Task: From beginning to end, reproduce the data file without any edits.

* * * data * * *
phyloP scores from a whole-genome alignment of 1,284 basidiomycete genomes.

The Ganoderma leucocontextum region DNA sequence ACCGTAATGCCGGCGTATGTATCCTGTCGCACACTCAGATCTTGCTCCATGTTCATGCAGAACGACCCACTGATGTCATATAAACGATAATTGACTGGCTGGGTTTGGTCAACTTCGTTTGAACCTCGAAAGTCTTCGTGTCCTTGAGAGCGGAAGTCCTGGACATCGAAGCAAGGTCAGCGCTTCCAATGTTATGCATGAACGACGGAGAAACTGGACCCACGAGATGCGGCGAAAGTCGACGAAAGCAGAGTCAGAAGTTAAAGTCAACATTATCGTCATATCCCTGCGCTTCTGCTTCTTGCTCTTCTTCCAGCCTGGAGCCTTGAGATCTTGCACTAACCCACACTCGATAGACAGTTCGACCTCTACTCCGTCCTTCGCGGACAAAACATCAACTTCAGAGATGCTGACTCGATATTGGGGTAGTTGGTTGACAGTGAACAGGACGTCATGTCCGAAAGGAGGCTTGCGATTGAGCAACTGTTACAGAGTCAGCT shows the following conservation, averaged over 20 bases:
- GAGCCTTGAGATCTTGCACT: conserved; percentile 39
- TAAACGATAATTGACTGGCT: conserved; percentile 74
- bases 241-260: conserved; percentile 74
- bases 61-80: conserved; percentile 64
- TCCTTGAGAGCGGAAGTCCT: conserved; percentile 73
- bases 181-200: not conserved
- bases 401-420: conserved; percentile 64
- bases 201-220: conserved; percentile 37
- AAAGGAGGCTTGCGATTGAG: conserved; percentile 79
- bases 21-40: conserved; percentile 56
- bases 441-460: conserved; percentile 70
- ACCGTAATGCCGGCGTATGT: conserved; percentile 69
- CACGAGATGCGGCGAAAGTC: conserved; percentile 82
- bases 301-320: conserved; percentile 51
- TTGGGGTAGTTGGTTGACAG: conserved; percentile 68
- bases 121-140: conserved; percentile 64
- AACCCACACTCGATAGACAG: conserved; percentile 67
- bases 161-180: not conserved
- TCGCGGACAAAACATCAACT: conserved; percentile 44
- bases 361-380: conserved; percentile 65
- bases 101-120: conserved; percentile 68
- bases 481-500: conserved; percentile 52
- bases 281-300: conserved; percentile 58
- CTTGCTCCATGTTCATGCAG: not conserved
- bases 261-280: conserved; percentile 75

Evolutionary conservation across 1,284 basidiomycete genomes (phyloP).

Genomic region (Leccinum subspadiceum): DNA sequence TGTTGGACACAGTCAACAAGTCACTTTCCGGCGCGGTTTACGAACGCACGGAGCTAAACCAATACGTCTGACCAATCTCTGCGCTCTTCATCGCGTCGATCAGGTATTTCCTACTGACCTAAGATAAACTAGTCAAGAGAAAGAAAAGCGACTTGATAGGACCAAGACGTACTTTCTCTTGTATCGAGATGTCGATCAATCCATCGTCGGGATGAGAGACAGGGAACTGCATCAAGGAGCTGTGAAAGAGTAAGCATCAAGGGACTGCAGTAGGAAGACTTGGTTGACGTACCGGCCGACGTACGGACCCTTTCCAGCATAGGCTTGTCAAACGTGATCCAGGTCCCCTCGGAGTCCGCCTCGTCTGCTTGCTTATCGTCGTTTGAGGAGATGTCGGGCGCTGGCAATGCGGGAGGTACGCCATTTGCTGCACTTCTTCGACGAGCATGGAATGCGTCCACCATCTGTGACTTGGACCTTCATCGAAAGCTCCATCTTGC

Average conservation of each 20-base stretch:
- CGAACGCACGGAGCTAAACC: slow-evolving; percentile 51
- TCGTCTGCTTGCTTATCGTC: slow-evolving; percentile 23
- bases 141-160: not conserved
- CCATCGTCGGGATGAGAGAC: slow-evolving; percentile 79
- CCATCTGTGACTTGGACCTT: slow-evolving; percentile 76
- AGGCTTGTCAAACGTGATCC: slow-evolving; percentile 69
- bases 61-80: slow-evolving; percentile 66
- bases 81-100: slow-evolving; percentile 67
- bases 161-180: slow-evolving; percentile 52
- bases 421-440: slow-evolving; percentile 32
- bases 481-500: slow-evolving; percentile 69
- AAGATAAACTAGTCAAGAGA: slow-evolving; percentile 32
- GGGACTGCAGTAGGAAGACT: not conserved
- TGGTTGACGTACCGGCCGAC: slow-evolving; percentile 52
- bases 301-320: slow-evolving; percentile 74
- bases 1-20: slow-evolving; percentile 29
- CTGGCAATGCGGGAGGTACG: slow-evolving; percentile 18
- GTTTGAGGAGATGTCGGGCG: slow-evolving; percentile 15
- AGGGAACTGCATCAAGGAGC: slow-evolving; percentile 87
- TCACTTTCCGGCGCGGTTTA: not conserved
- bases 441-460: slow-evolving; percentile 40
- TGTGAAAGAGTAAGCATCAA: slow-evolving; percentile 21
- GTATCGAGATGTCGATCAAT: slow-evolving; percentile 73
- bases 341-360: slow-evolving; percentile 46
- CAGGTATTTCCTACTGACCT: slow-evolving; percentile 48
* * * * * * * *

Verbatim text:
phyloP scores from a whole-genome alignment of 1,284 basidiomycete genomes.

The Ganoderma leucocontextum region DNA sequence ACCGTAATGCCGGCGTATGTATCCTGTCGCACACTCAGATCTTGCTCCATGTTCATGCAGAACGACCCACTGATGTCATATAAACGATAATTGACTGGCTGGGTTTGGTCAACTTCGTTTGAACCTCGAAAGTCTTCGTGTCCTTGAGAGCGGAAGTCCTGGACATCGAAGCAAGGTCAGCGCTTCCAATGTTATGCATGAACGACGGAGAAACTGGACCCACGAGATGCGGCGAAAGTCGACGAAAGCAGAGTCAGAAGTTAAAGTCAACATTATCGTCATATCCCTGCGCTTCTGCTTCTTGCTCTTCTTCCAGCCTGGAGCCTTGAGATCTTGCACTAACCCACACTCGATAGACAGTTCGACCTCTACTCCGTCCTTCGCGGACAAAACATCAACTTCAGAGATGCTGACTCGATATTGGGGTAGTTGGTTGACAGTGAACAGGACGTCATGTCCGAAAGGAGGCTTGCGATTGAGCAACTGTTACAGAGTCAGCT shows the following conservation, averaged over 20 bases:
- GAGCCTTGAGATCTTGCACT: conserved; percentile 39
- TAAACGATAATTGACTGGCT: conserved; percentile 74
- bases 241-260: conserved; percentile 74
- bases 61-80: conserved; percentile 64
- TCCTTGAGAGCGGAAGTCCT: conserved; percentile 73
- bases 181-200: not conserved
- bases 401-420: conserved; percentile 64
- bases 201-220: conserved; percentile 37
- AAAGGAGGCTTGCGATTGAG: conserved; percentile 79
- bases 21-40: conserved; percentile 56
- bases 441-460: conserved; percentile 70
- ACCGTAATGCCGGCGTATGT: conserved; percentile 69
- CACGAGATGCGGCGAAAGTC: conserved; percentile 82
- bases 301-320: conserved; percentile 51
- TTGGGGTAGTTGGTTGACAG: conserved; percentile 68
- bases 121-140: conserved; percentile 64
- AACCCACACTCGATAGACAG: conserved; percentile 67
- bases 161-180: not conserved
- TCGCGGACAAAACATCAACT: conserved; percentile 44
- bases 361-380: conserved; percentile 65
- bases 101-120: conserved; percentile 68
- bases 481-500: conserved; percentile 52
- bases 281-300: conserved; percentile 58
- CTTGCTCCATGTTCATGCAG: not conserved
- bases 261-280: conserved; percentile 75

Evolutionary conservation across 1,284 basidiomycete genomes (phyloP).

Genomic region (Leccinum subspadiceum): DNA sequence TGTTGGACACAGTCAACAAGTCACTTTCCGGCGCGGTTTACGAACGCACGGAGCTAAACCAATACGTCTGACCAATCTCTGCGCTCTTCATCGCGTCGATCAGGTATTTCCTACTGACCTAAGATAAACTAGTCAAGAGAAAGAAAAGCGACTTGATAGGACCAAGACGTACTTTCTCTTGTATCGAGATGTCGATCAATCCATCGTCGGGATGAGAGACAGGGAACTGCATCAAGGAGCTGTGAAAGAGTAAGCATCAAGGGACTGCAGTAGGAAGACTTGGTTGACGTACCGGCCGACGTACGGACCCTTTCCAGCATAGGCTTGTCAAACGTGATCCAGGTCCCCTCGGAGTCCGCCTCGTCTGCTTGCTTATCGTCGTTTGAGGAGATGTCGGGCGCTGGCAATGCGGGAGGTACGCCATTTGCTGCACTTCTTCGACGAGCATGGAATGCGTCCACCATCTGTGACTTGGACCTTCATCGAAAGCTCCATCTTGC

Average conservation of each 20-base stretch:
- CGAACGCACGGAGCTAAACC: slow-evolving; percentile 51
- TCGTCTGCTTGCTTATCGTC: slow-evolving; percentile 23
- bases 141-160: not conserved
- CCATCGTCGGGATGAGAGAC: slow-evolving; percentile 79
- CCATCTGTGACTTGGACCTT: slow-evolving; percentile 76
- AGGCTTGTCAAACGTGATCC: slow-evolving; percentile 69
- bases 61-80: slow-evolving; percentile 66
- bases 81-100: slow-evolving; percentile 67
- bases 161-180: slow-evolving; percentile 52
- bases 421-440: slow-evolving; percentile 32
- bases 481-500: slow-evolving; percentile 69
- AAGATAAACTAGTCAAGAGA: slow-evolving; percentile 32
- GGGACTGCAGTAGGAAGACT: not conserved
- TGGTTGACGTACCGGCCGAC: slow-evolving; percentile 52
- bases 301-320: slow-evolving; percentile 74
- bases 1-20: slow-evolving; percentile 29
- CTGGCAATGCGGGAGGTACG: slow-evolving; percentile 18
- GTTTGAGGAGATGTCGGGCG: slow-evolving; percentile 15
- AGGGAACTGCATCAAGGAGC: slow-evolving; percentile 87
- TCACTTTCCGGCGCGGTTTA: not conserved
- bases 441-460: slow-evolving; percentile 40
- TGTGAAAGAGTAAGCATCAA: slow-evolving; percentile 21
- GTATCGAGATGTCGATCAAT: slow-evolving; percentile 73
- bases 341-360: slow-evolving; percentile 46
- CAGGTATTTCCTACTGACCT: slow-evolving; percentile 48